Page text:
Your instinct is always right. If someone had told me last year that I would be in Yerevan at this time, I would have laughed, as I did not think it would even be possible.
I was supposed to return to Los Angeles over a week ago to prepare for my journey through pharmacy school at the University of the Pacific in Northern California since classes start at the end of August. One month ago, I decided to apply the deferral of my admission to pharmacy school by a year, which would allow me to, instead, begin in Fall 2019 if approved by the university. My request was approved, bringing me to the brink of a difficult, yet very easy decision.
Ten weeks in Armenia simply was not enough for my heart and soul, and I wanted to continue to discover our motherland, as well as discover myself. I trusted my instinct.
Birthright placed me in two job-sites for my stay in Armenia. I volunteer at the children’s portion of Muratsan Hospital Department of Chemotherapy, where I shadow doctors and build friendships with the kids who are suffering through different forms of cancer. The other is an internship in the department of regulatory affairs at FMD K&L, a Chinese pharmaceutical company with offices in Yerevan. I work as support on projects pertaining to the maintenance of accurate legal documentation provided by drug manufacturers relating to their markets in Europe and North America. My colleagues here welcomed me with open arms and went out of their way to teach me more about the job as well as the industry and have become good friends of mine. This job is crucial to why the University of the Pacific allowed me to defer my application; at FMD, I am gaining valuable experience that will further prepare me for pharmacy school and for becoming a pharmacist.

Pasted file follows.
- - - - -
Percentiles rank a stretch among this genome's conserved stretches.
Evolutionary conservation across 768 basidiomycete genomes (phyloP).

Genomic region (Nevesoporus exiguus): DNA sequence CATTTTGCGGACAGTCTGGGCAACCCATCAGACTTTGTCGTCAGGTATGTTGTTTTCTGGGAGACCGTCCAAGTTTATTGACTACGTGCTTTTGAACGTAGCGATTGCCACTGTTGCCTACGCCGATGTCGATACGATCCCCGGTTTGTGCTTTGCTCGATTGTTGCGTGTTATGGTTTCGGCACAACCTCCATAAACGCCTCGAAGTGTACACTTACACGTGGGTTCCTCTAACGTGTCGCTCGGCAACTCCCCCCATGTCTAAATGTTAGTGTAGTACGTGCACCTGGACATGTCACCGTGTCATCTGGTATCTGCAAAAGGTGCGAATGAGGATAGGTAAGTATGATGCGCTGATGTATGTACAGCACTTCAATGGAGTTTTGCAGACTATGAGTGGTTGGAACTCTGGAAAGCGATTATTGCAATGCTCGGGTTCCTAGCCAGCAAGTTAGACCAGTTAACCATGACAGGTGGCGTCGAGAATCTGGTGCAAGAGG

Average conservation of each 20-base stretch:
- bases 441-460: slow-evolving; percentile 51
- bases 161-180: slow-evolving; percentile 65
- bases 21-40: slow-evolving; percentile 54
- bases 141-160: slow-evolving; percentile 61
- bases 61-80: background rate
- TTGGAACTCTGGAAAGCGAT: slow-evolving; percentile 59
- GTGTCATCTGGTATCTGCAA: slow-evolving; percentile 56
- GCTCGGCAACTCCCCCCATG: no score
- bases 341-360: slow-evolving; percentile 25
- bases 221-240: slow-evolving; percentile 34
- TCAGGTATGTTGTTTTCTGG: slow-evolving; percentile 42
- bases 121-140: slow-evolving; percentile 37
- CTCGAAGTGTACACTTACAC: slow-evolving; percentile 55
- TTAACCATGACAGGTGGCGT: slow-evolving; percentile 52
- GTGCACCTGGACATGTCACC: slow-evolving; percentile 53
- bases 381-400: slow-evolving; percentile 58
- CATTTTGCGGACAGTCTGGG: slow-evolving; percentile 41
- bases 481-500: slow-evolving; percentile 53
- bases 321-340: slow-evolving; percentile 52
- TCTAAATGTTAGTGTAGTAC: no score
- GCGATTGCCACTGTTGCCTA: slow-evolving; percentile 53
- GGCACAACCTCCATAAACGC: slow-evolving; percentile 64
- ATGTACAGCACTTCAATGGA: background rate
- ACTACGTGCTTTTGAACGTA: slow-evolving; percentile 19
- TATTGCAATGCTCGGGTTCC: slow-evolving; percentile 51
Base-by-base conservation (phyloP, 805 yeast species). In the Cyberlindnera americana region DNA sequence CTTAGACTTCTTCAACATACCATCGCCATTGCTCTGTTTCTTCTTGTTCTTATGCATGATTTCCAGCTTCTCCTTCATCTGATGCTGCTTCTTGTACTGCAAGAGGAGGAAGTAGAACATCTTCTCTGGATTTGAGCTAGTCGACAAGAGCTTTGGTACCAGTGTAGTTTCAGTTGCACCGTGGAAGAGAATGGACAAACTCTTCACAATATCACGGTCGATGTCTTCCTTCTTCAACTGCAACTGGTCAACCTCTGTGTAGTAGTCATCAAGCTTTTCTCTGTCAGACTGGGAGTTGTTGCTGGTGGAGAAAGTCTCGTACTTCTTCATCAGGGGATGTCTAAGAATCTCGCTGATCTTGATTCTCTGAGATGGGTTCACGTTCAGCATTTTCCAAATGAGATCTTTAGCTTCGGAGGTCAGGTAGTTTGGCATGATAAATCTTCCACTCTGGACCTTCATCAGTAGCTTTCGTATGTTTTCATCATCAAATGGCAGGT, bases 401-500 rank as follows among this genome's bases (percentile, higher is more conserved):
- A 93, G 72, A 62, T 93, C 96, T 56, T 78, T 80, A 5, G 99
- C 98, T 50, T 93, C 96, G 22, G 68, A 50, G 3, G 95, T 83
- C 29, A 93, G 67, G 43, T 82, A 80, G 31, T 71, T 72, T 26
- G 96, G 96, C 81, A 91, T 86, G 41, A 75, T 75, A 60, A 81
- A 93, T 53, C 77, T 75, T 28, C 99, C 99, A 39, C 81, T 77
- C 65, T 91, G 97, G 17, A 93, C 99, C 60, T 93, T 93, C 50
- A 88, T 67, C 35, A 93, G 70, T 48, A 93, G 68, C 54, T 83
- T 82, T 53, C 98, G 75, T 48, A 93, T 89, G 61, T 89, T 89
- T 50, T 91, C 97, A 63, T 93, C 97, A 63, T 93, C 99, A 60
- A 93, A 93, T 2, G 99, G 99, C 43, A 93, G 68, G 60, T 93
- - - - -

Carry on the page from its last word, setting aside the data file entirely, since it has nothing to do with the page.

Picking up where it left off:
This is my first non-touristic visit to Armenia. Living here as a local has given me an entirely different perspective on the country itself. I feel a completely different sense of happiness here than I ever felt back in California. Breathing fresh air, eating natural fruits, vegetables, and meats, and enjoying the company of people around me are some of the little joys of daily life here. The warmness of the people and the prioritization of success as a group over individuals combine to make someone like me, an Armenian American who has lived his entire life in the USA, feel very at home here.
Living in Armenia without an imminent return date or pressure to visit touristic sites has given me the opportunity to explore the gems of the country. Through excursions organized either by Birthright staff or friends, I have explored and will continue to explore the real beauty of Armenia, which lies outside of Yerevan. From the green hills of Dilijan to the breathtaking Aragats mountain, to the historical and mountainous Artsakh region, it is evident that the true wealth of our country is our nature and landscape. Throughout Armenia, the cultural practices of language, religion, art, music, and dance have been preserved very well and still live vibrantly among the people today both in Armenia and in the diaspora. They are indicative of different parts of our history and show how strong we stand today as Armenians. Attending Armenian school further integrated me in our culture by educating me about our rich history and traditions; it allowed me to better understand and relate to our country and people as a current resident of the ‘hayrenik’.
I am not sure yet when I will return to the US. I will surely return before August 2019, as pharmacy school still remains a priority in my life, but a concrete date is yet to be determined. I will have to just go with my instinct, as it has made me as happy as can be thus far.